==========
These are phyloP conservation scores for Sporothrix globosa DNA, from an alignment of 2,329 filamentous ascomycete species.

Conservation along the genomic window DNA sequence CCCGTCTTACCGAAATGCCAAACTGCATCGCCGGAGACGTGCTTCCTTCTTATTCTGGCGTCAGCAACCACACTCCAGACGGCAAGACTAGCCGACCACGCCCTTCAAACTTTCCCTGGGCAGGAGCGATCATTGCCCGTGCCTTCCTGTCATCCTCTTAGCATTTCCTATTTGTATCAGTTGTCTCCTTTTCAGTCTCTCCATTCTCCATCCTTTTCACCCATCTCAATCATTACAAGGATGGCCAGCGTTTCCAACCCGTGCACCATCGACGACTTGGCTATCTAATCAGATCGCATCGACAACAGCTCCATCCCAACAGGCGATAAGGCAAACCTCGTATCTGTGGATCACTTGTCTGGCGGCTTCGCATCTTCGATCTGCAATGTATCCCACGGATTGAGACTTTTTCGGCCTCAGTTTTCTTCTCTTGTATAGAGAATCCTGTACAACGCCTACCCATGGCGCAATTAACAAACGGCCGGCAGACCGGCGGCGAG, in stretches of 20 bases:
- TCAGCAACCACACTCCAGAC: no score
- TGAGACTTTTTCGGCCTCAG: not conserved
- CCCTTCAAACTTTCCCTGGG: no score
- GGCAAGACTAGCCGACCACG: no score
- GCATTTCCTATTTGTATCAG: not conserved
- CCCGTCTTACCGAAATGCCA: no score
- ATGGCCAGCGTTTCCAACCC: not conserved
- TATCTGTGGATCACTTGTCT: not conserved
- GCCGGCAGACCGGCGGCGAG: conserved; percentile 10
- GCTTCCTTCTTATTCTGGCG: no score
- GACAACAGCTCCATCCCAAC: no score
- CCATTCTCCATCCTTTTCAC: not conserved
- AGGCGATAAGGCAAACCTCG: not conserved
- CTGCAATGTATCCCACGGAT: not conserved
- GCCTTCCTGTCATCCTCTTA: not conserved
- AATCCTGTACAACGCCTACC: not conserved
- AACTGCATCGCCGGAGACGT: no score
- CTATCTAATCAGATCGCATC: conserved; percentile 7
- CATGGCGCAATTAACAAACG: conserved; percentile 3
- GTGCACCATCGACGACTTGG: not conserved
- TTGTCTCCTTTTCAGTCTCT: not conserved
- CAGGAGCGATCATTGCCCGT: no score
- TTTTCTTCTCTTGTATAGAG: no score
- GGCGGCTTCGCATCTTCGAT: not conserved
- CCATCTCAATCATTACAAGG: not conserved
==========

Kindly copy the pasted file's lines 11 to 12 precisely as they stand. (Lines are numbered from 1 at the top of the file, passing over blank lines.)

- GCCGGCAGACCGGCGGCGAG: conserved; percentile 10
- GCTTCCTTCTTATTCTGGCG: no score